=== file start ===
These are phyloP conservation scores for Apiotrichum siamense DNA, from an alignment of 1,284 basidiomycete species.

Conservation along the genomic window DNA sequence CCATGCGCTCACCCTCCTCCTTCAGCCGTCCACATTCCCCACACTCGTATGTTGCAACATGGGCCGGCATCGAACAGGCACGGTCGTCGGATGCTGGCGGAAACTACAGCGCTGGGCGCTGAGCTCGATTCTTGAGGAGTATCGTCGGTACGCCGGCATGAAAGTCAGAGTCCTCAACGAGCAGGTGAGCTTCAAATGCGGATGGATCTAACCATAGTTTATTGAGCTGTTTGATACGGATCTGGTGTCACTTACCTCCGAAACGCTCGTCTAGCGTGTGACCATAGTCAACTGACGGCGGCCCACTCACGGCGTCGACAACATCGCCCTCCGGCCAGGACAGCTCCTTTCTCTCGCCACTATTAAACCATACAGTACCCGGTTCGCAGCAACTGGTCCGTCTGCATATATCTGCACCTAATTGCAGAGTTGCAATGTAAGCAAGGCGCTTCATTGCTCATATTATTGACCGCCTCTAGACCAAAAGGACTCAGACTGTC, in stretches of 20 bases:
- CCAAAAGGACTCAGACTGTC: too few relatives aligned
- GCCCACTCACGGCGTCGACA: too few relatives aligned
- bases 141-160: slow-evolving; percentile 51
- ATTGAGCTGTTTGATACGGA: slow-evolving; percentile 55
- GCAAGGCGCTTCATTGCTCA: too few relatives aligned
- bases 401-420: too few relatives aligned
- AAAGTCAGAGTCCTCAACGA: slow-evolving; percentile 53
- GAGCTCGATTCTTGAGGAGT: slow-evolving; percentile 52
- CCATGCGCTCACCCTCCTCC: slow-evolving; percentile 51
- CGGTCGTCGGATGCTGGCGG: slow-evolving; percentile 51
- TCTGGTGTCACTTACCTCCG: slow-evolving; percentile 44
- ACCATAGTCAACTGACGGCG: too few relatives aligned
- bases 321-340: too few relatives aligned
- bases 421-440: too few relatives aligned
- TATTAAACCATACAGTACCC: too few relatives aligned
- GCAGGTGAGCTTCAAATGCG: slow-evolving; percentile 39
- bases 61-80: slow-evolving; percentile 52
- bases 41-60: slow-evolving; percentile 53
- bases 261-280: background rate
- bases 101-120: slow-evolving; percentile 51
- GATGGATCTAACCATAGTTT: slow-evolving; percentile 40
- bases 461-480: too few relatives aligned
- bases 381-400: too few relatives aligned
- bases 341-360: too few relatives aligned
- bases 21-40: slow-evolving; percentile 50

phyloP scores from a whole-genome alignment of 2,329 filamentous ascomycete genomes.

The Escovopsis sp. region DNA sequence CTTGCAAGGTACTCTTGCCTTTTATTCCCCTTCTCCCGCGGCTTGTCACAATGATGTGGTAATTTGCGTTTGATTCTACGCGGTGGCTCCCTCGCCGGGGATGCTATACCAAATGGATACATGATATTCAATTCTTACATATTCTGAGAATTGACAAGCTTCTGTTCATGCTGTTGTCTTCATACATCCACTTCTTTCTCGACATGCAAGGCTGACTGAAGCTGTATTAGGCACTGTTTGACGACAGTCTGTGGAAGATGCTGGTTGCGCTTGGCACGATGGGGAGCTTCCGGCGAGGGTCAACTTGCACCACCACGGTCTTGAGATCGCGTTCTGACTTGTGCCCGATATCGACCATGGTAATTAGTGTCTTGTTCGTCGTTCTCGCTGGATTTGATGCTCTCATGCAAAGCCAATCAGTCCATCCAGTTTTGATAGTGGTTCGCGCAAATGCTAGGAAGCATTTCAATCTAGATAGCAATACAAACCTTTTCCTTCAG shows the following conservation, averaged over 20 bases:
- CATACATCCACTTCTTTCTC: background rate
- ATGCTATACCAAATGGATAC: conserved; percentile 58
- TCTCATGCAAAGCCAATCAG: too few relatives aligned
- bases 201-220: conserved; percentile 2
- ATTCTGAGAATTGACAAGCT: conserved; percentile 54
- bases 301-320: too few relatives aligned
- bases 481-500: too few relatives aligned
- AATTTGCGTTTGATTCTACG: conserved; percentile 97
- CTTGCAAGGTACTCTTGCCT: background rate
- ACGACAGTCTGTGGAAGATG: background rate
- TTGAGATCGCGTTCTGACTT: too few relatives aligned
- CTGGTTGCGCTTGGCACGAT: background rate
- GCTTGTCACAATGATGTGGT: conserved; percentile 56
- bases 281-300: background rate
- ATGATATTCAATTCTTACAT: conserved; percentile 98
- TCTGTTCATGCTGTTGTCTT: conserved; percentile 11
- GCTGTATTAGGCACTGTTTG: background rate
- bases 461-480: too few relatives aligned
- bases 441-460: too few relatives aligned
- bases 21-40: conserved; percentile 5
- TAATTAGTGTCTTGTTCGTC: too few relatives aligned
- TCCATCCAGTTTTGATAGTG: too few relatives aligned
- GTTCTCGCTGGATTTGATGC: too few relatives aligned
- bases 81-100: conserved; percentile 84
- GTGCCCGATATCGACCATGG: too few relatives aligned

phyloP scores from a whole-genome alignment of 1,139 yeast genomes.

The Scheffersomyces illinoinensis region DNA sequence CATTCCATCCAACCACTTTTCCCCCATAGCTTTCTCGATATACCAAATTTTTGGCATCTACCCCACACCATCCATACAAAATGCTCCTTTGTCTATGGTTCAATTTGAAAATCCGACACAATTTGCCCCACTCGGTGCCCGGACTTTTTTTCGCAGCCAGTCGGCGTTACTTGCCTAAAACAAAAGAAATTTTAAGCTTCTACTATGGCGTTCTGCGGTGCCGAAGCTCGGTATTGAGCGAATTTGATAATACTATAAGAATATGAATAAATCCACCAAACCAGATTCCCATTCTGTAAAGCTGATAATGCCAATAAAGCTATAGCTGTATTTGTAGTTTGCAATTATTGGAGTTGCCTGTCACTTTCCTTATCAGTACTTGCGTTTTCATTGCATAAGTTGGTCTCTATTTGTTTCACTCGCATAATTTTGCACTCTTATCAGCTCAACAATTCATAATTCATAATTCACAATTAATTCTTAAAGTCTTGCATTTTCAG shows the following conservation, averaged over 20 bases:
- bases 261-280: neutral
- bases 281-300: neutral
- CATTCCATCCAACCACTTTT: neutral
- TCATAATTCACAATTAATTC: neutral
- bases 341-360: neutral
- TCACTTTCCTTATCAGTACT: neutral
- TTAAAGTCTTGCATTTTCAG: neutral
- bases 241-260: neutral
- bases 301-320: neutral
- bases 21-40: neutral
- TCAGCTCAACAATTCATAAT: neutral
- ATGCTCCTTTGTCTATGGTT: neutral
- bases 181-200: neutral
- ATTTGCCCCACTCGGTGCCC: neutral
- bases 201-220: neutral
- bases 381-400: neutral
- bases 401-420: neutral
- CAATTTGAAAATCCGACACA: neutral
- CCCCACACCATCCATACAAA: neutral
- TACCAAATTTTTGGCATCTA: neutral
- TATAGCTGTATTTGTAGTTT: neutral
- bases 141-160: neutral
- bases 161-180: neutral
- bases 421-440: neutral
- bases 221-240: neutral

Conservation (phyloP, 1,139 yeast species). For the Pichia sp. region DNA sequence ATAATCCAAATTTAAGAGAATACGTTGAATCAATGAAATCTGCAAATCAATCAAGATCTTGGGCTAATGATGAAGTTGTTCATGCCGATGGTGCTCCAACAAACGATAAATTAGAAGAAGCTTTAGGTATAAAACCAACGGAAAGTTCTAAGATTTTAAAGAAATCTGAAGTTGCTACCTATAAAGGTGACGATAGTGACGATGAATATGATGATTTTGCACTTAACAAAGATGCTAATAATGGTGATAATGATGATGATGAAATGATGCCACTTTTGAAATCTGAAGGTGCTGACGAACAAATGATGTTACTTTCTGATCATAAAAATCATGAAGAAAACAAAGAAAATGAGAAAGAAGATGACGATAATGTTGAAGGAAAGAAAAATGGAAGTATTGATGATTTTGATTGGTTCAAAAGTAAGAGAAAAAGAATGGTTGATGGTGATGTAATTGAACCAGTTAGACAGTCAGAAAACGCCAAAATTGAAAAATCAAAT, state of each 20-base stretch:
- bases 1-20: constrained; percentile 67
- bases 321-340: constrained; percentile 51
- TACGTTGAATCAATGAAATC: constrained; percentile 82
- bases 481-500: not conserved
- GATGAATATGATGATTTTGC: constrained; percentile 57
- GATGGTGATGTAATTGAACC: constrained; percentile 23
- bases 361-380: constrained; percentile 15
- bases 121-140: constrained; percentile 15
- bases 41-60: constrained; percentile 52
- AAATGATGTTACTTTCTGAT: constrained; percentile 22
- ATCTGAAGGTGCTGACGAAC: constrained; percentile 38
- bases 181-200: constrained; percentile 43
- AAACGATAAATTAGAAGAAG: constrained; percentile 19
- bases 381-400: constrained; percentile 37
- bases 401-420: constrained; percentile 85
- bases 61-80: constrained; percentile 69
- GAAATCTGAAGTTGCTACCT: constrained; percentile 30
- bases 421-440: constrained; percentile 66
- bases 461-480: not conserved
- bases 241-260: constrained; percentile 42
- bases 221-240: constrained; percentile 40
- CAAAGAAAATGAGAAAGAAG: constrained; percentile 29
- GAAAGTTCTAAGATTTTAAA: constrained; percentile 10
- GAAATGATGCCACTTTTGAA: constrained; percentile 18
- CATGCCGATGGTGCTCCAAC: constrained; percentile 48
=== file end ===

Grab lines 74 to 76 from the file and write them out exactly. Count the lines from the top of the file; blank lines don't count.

- CAATTTGAAAATCCGACACA: neutral
- CCCCACACCATCCATACAAA: neutral
- TACCAAATTTTTGGCATCTA: neutral